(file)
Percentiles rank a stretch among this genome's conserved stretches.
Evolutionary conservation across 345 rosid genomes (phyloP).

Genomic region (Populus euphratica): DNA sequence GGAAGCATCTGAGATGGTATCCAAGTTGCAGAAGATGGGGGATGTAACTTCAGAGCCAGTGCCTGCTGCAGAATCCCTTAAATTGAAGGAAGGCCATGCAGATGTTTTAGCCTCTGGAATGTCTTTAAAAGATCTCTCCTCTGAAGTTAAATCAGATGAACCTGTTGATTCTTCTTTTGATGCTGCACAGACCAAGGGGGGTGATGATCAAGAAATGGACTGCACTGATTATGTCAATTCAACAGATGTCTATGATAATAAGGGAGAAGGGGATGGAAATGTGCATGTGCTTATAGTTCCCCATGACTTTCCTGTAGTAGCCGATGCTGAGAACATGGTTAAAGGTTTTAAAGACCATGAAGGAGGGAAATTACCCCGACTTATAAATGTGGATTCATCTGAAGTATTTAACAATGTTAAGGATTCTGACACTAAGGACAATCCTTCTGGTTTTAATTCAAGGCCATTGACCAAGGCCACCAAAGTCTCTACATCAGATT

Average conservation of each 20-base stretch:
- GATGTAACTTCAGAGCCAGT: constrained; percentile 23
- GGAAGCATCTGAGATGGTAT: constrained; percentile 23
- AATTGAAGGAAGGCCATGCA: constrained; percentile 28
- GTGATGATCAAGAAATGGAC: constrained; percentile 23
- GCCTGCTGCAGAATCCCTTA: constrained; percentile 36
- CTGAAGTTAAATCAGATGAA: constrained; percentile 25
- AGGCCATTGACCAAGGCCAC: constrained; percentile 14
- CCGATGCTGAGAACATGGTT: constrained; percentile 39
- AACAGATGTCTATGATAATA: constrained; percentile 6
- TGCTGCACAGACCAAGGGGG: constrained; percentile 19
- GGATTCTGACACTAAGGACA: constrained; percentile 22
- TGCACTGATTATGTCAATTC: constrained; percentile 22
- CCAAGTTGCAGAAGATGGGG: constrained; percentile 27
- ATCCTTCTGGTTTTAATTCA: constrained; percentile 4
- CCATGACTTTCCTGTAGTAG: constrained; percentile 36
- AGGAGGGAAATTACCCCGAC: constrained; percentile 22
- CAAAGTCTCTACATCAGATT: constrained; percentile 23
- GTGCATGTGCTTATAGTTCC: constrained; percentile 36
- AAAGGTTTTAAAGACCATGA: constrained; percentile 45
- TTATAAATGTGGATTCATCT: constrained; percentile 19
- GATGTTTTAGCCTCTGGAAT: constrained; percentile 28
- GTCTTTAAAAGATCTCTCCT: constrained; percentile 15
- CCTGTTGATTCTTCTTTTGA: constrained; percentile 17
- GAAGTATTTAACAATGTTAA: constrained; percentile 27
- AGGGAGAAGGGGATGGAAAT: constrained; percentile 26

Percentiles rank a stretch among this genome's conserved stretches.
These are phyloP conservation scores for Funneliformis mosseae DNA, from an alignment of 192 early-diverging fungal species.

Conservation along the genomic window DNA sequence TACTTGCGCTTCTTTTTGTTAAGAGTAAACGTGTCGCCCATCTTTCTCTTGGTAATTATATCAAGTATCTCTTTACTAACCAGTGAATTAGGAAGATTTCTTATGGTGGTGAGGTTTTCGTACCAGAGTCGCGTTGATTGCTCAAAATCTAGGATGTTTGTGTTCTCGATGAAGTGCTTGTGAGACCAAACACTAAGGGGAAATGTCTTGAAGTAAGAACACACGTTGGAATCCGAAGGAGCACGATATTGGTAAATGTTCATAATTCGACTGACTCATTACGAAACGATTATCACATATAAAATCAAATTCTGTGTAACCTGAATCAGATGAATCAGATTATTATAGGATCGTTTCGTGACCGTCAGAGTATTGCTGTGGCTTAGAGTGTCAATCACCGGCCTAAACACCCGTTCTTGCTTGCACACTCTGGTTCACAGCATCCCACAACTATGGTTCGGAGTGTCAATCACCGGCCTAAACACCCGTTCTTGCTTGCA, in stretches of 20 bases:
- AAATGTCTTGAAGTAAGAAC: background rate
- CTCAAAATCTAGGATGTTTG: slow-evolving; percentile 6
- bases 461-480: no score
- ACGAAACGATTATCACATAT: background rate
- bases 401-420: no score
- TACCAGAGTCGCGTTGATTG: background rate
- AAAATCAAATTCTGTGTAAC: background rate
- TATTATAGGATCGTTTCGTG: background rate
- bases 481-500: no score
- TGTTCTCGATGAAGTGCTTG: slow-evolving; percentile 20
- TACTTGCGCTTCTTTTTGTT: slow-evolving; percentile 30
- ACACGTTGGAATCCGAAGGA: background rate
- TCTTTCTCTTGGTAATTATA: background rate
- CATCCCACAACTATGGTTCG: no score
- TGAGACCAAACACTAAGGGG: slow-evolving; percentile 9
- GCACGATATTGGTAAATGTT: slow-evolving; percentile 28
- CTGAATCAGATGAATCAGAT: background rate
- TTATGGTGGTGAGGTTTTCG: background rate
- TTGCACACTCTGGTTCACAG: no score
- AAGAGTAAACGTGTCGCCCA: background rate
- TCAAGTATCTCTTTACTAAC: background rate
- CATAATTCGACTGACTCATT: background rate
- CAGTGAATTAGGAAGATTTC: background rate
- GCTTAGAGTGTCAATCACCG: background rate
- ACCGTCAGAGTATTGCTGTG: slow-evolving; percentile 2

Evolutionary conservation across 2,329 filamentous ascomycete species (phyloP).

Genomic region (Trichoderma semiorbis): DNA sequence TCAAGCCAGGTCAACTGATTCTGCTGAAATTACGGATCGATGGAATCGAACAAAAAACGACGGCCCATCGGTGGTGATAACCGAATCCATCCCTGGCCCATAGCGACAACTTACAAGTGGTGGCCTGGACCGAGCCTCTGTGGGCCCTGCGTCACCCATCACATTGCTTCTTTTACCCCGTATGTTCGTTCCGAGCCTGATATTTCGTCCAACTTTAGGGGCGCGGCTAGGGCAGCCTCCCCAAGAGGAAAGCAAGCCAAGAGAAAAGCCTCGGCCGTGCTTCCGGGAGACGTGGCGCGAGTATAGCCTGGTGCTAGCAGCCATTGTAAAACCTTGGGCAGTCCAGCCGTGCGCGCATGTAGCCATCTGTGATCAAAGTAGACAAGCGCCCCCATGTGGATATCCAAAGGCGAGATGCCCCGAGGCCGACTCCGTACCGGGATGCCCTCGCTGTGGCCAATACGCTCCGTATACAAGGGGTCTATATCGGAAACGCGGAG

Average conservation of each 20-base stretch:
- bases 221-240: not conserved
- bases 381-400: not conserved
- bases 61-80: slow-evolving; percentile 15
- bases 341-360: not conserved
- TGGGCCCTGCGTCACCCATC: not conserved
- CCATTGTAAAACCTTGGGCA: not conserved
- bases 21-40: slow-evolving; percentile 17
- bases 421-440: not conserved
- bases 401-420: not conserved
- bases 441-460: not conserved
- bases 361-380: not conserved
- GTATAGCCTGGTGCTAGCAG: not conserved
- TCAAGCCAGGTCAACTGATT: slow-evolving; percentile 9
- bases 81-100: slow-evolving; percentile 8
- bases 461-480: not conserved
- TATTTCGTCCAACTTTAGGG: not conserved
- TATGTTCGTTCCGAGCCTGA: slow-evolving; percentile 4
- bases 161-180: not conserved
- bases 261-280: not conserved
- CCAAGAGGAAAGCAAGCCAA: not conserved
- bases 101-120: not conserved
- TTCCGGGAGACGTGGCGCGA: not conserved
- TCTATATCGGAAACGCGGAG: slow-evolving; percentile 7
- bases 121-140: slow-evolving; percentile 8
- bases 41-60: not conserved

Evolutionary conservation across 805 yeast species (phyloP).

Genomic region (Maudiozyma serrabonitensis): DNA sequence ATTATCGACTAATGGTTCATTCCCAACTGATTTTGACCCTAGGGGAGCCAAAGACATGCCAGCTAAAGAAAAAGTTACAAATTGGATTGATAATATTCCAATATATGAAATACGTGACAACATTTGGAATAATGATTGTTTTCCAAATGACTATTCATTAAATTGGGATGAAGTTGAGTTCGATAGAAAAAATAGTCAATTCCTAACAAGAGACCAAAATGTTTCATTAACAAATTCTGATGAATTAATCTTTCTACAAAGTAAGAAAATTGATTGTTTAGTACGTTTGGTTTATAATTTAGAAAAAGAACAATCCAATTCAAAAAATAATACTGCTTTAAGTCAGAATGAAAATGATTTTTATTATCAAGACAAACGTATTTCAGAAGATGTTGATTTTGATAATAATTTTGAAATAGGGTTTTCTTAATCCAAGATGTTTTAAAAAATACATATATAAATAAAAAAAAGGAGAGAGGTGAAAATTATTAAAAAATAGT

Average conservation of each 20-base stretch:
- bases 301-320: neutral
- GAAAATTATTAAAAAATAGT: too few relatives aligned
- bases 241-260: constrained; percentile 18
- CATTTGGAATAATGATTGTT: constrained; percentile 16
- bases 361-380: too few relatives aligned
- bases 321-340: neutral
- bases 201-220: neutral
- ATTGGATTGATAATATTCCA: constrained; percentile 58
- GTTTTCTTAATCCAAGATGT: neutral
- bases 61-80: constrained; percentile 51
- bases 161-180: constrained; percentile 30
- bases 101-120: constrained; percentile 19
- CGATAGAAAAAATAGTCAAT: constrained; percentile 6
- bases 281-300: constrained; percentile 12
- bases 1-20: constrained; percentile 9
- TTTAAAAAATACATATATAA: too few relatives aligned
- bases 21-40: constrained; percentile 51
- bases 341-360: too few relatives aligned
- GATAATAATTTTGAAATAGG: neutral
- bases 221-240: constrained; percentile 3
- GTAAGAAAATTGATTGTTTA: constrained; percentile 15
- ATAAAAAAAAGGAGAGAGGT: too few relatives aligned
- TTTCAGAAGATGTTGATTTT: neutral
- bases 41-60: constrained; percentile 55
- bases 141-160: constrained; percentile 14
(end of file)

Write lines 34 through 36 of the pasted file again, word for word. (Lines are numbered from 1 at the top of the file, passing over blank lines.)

- CTCAAAATCTAGGATGTTTG: slow-evolving; percentile 6
- bases 461-480: no score
- ACGAAACGATTATCACATAT: background rate